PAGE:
The president's State of the Union address is the ceremonial start of the year in the national capital, and this time it marked the symbolic start of President Bush's final year in office.
In terms of accomplishment, it is also likely to be a very short year for the president. His address from the House chamber came in the midst of a contentious campaign to succeed him and the extent of the lawmakers' distraction now and for the rest of the year was evident in the attention paid on the floor to Sens. Hillary Rodham Clinton, Barack Obama and Edward Kennedy.
The snake-oil salesman tried once again Monday night to sell his illusions to a skeptical audience that stopped listening to him years ago.
George W. Bush's final State of the Union speech marked a sad, pathetic footnote to a failed Presidency: a dismal, clueless exercise in fear-mongering and falsehood; a monument to arrogance and bluster; and a testament to the depths to which this nation's government has sunk.
For the most part, this seventh and last SOTU was pure Bush: a mixture of unreality and unrelenting hyperbole, delivered in the stilted, halting style of a failed orator.
He tried to convince an skeptical Congress to become more of a co-conspirator to his failed polices, urging the House and Senate to make his failed programs permanent as a lasting monument to his corrupt legacy.
It's about the economy, and the war in Iraq, and other unresolved matters that have kept the nation on edge. But President Bush's State of the Union address on Monday is something else, too: probably his last chance to seize the public's attention and put it to use.
Bush will pressure Congress — particularly the Senate, where he senses trouble — to finish up an economic stimulus package fast. He will talk of improved security in Iraq and reassert that he decides when U.S. troops will come. He will offer some modest new ideas and recycle others as unfinished business.
The final State of the Union of the Bush presidency will be roughly split between domestic and foreign matters. Expect few surprises and no big initiatives.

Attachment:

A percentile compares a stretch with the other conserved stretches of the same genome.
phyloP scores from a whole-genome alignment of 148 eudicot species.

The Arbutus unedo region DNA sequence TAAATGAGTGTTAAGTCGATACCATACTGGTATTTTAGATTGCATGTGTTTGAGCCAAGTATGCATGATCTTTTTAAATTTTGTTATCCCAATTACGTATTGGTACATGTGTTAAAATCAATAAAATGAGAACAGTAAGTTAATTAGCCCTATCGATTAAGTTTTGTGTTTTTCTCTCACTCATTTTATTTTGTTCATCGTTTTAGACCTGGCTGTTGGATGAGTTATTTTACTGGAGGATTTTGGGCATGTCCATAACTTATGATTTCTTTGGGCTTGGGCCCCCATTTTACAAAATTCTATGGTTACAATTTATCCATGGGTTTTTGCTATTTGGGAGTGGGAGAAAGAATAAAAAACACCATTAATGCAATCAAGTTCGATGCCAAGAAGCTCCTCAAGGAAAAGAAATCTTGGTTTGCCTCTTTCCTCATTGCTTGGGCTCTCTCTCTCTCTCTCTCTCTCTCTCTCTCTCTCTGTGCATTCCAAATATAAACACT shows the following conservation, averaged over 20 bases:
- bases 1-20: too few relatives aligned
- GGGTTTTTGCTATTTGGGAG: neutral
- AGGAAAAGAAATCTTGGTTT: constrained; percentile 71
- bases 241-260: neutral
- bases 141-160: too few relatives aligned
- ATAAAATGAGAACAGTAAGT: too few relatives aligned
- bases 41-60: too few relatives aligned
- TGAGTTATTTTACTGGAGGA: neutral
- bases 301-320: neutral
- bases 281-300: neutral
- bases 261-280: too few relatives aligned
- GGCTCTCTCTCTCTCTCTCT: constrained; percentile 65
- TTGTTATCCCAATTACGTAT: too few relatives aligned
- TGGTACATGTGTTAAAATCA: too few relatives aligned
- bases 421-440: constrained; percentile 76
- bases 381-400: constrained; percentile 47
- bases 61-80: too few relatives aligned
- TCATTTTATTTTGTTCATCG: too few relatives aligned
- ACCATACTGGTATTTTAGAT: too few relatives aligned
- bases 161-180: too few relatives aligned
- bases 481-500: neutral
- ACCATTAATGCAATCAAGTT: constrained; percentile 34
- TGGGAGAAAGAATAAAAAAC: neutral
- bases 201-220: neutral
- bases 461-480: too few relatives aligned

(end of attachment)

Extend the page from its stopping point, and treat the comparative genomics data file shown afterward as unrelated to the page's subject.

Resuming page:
To the degree the speech favors the pragmatic over the bold, the White House offers a two-word explanation: Blame Congress.
President George W. Bush has ordered stepped-up monitoring of federal computer networks, including government Internet sites, because of stepped up attacks by hackers.
But Bush's secret directive also allows the government to snoop more into private Internet sites as well as data networks that contain information on millions of American citizens.
There were some Navy corpsmen who had canes that they would whittle down each day. Near the end of their tours in Vietnam, they would carry maybe foot-long sticks in their hands. They would carry them with some swagger.
They were "short."
Most of the people I remember just tacked their short-timer calendar to the wall of a hooch and filled in the days. Some of the calendars were in the shape of a woman. Some were just a grid of numbers -- 365 days or 395 days and counting until that flight back to the world.
A study by two nonprofit journalism organizations found that President Bush and top administration officials issued hundreds of false statements about the national security threat from Iraq in the two years following the 2001 terrorist attacks.
The study concluded that the statements "were part of an orchestrated campaign that effectively galvanized public opinion and, in the process, led the nation to war under decidedly false pretenses."
The study was posted Tuesday on the Web site of the Center for Public Integrity, which worked with the Fund for Independence in Journalism.
When the Bush administration took office, it was promised that the White House would operate like a lean, efficient corporation, unlike the messy ways of the Clintons. After all, the president was a Harvard MBA and the vice president the former CEO of a huge multinational corporation.
It didn't work out that way. At times, like with Hurricane Katrina and its aftermath, White House officials seemed to be clomping around in clown shoes. Now comes the curious case of the missing e-mails.
President Bush, acknowledging the risk of recession, embraced about $145 billion worth of tax relief and other incentives Friday to give the economy a "shot in the arm. "
Bush said such a growth package must also include tax incentives for business investment and quick tax relief for individuals. And he said that to be effective, an economic stimulus package would need to roughly represent 1 percent of the gross domestic product — the value of all U.S. goods and services and the best measure of the country's economic standing.
President Bush urged OPEC nations on Tuesday to put more oil on the world market and warned that soaring prices could cause an economic slowdown in the United States.
"High energy prices can damage consuming economies," the president told a small group of reporters traveling with him in the Mideast.